Where does the space go? A log collector is deployed with 4 1TB disk pairs. The GUI reports 3.23 TB of total space that can be allocated via quota. Various CLI commands show different values from the GUI. What is going on here? How much space do you actually have for logs?
While configuring firewalls to forward logs to the logging service based on the steps provided in the following document, you might run into an issue where the drop-down for 'Region' is empty and won't display the region on the Panorama and the firewall.
This is a mandatory step in the configuration to enable log forwarding to the logging-service [Step 4] :-
The firewall will show the following error when you attempt to see customerinfo :
lcaas_agent.log for logging-service shows '502 Bad Gateway' error :
To fix this :
You will need to enable the 'Region' on the Panorama CLI using the following command :-
> Login to Panorama CLI > enter configure mode using the command ">configure" > run "set template <template_name> config deviceconfig setting logging logging-service-forwarding enable yes logging-service-regions <region>" > commit
<template_name> is the template the device is part of.
<region> can be americas, europe, etc
> Then, push the changes to the firewall. Verify Device > Setup > Management page to make sure the Region populates correctly.
User-created disk-image/machine-image backups to restore a VM-series firewall instance are not supported across all hypervisors, including public cloud platforms. This includes all functions that allow creating a copy of the disk and memory state of the instance.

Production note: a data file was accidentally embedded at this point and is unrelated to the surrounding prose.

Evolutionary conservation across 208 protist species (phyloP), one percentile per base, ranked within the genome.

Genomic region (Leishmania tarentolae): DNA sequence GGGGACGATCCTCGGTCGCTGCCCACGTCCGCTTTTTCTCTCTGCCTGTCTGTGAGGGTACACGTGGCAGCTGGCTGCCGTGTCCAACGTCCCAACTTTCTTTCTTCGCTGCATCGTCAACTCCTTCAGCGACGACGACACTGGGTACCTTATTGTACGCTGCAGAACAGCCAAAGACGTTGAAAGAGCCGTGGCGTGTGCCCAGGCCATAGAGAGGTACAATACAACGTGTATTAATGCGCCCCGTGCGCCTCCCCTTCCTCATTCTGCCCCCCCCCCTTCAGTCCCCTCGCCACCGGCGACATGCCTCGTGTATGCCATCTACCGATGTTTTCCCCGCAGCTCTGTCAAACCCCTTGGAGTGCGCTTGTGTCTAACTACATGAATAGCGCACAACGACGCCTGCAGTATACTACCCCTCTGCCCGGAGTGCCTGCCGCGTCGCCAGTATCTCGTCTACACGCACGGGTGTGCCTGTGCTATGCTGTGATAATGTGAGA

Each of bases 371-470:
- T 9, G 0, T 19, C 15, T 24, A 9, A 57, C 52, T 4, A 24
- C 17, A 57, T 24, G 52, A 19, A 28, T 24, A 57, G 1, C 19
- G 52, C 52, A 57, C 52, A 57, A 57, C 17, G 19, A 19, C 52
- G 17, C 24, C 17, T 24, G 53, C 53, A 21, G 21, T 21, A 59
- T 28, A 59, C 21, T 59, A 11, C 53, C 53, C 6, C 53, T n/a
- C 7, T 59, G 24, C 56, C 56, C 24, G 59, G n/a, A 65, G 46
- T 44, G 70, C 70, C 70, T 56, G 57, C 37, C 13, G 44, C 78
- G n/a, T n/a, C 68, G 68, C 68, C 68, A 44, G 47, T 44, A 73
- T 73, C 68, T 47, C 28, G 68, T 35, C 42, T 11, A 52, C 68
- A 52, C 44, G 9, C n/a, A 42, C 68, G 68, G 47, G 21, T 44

To restore a VM-Series firewall, import a backup of the PAN-OS configuration on to a newly deployed VM-series firewall instance from a base image file or from the public cloud marketplace.
Palo Alto Networks firewalls being deployed on AWS and managed by Panorama.
After performing the following steps, the commit fails as a result of an invalid reference to the cert from templates for the decryption policy in DG (Device Group). Cross-references between DG and template are based on common devices being present in both. If changes are made, then commit is expected to fail. At least one device needs to be common.
Note: The firewalls are auto-scaled on an as-needed basis, so they may end up deleting all instances of firewalls at a single point of time.
Add a few firewalls to device group and template, configured a bunch of policies: NAT rules and decryption policy referencing a certificate from a Template.